Malaysia central bank: credit reporting could unite Asean markets

Asean Economic Community faces challenges, says deputy governor Muhammad bin Ibrahim

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Bank Negara Malaysia deputy governor Muhammad bin Ibrahim: Asean financial integration "critical"

Better credit reporting infrastructure has "considerable potential" to support financial integration between south-east Asian economies and further develop national financial systems, the deputy governor of Malaysia's central bank, known as Bank Negara Malaysia, said today (May 14).

Speaking at the Asean Risk Conference in Kuala Lumpur, Muhammad bin Ibrahim pointed to his own country as an example.

"The implementation of the central credit reporting information system in Malaysia, one of the most comprehensive in the world, has had a profound impact in transforming the credit landscape in [the country]," he said.

Bank Negara Malaysia collects credit data on the customers of Malaysia's lenders and produces credit reports, which it makes available to financial institutions on request. The information is hosted in a database known as the Central Credit Reference Information System (CCRIS).

Bin Ibrahim said the system had enhanced access to financing, strengthened risk management and encouraged responsible borrowing by Malaysia's corporate sector.

"These benefits can be extended more broadly by establishing and linking up similar systems across the [Asean] region," he argued.

The Association of Southeast Asian Nations, a regional organisation established more than 40 years ago, has a collective population of 600 million and is the world's sixth biggest economy if considered as a single entity. It is expected to make up the fourth-largest trading bloc globally by 2050, according to the OECD.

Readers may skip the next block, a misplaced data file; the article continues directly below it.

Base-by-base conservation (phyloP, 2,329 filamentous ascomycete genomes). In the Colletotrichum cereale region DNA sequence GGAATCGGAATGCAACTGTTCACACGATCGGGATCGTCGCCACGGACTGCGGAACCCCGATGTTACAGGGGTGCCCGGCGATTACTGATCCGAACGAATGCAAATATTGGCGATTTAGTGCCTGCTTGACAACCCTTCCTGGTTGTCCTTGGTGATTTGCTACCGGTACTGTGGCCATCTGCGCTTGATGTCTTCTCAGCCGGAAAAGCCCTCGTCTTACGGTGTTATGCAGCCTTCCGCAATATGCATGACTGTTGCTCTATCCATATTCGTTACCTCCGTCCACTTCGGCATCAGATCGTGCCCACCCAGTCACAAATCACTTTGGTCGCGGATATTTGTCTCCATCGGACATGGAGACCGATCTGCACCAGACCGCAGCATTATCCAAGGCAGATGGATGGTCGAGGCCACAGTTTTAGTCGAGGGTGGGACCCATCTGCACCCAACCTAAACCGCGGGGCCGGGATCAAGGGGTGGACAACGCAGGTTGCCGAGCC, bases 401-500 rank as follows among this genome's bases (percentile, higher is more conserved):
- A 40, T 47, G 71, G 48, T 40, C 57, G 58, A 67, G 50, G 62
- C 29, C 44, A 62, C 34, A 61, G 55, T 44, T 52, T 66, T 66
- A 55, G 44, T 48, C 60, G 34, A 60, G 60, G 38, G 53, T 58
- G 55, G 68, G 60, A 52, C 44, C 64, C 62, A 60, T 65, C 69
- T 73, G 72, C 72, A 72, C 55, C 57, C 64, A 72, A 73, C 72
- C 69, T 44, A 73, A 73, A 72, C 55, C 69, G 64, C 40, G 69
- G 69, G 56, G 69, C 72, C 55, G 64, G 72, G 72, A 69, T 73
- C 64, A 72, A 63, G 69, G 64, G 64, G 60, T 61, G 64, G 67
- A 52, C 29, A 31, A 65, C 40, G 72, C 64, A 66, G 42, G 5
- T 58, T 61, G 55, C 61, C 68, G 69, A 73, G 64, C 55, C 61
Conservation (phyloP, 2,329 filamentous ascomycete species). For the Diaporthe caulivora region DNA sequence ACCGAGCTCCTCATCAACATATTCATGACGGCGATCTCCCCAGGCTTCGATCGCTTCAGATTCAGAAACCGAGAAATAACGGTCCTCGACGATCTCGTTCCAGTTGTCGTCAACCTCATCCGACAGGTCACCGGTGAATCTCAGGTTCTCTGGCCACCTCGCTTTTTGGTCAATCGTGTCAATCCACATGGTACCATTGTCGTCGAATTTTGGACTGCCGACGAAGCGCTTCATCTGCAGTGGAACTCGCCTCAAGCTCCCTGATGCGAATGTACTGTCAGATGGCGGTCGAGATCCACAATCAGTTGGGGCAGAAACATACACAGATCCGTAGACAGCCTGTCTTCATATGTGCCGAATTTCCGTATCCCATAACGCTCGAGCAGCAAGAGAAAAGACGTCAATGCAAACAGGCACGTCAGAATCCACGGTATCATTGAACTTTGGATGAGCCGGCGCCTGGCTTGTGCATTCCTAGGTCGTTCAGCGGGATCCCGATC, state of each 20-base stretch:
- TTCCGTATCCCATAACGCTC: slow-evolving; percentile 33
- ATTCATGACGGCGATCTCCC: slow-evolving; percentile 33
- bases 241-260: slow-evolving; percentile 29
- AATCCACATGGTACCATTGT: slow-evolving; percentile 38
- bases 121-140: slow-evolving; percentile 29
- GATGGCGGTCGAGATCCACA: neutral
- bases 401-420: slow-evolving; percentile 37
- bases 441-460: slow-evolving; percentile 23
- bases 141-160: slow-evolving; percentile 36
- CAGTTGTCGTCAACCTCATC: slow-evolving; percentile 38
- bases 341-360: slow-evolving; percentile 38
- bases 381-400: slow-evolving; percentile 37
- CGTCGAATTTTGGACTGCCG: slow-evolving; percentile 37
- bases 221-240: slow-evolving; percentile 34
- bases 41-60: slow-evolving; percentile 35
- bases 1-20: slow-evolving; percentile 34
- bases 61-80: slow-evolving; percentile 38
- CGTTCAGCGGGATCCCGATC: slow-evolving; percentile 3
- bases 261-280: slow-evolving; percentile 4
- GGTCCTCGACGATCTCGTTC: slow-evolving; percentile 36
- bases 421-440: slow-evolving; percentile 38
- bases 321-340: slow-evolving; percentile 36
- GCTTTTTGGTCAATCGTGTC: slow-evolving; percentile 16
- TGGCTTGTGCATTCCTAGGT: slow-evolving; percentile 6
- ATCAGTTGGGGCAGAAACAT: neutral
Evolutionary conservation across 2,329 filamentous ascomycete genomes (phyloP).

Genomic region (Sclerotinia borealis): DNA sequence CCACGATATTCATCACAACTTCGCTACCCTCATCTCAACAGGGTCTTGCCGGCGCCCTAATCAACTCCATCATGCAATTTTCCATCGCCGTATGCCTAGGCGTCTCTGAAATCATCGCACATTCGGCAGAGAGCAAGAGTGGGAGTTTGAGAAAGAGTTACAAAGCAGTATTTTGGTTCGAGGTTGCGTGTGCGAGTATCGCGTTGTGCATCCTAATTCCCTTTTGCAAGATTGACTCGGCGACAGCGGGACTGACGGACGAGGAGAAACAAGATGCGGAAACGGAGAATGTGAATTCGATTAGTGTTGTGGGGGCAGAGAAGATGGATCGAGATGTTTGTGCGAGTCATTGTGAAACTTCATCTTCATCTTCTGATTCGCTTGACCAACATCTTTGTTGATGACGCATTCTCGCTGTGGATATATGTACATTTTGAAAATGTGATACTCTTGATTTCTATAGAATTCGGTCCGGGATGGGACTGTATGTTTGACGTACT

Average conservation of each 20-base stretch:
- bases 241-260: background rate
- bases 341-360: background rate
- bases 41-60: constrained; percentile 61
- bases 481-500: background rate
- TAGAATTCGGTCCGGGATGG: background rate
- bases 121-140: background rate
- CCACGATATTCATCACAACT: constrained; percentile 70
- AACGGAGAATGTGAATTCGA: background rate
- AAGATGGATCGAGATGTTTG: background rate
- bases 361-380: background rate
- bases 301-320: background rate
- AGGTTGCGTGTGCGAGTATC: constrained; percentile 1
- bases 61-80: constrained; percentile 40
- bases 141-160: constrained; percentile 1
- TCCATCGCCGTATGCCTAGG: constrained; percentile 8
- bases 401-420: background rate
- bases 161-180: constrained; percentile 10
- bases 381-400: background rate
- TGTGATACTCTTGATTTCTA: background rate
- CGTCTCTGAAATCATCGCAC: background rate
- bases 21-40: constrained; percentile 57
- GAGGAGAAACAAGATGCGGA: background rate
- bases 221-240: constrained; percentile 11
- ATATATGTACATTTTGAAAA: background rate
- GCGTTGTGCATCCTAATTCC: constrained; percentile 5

Member states are angling to deepen co-operation further this year through the establishment of the Asean Economic Community (AEC), a single market area first envisioned in 2007.

"Asean has made meaningful progress in the identification, articulation and implementation of principles to advance financial and economic integration among its members," bin Ibrahim said. He described financial integration as a "critical component" of the AEC.

But he also warned those principles would "continue to be tested" as countries "vary widely" in their domestic priorities and levels of economic development. "In a region as diverse as Asean," the deputy governor noted, "the challenges are substantially greater - but not insurmountable."

One of these challenges is access to financing for many businesses. The credit gap for small and medium-sized enterprises (SMEs) in east Asia is estimated at more than $250 billion.

"The difficulties in access to financing are compounded by underdeveloped financial systems [and] the need to manage multiple banking relationships across different markets," bin Ibrahim said. He also highlighted the lack of co-ordinated financial advisory support to help corporates navigate the regulatory and business environment in different jurisdictions.

"A larger presence of regional financial institutions can significantly reduce these challenges," the deputy governor said.

Policy-makers are hoping to boost such presence this year through the implementation of the Asean Banking Integration Framework (ABIF), which will grant member countries' banks access to each other's markets.

"Given the dominant role of the banking system in financial intermediation within the region's economies, the successful implementation of ABIF represents a key catalyst to drive deeper integration and enhance the region's growth potential," bin Ibrahim said.

With the conclusion of ABIF, Asean members are now pursuing reciprocal bilateral agreements, which will detail measures on market access and operational flexibilities for qualified banks, he added.

"We should witness an expanding network of bilateral agreements in the coming years," bin Ibrahim said. "The future looks bright."

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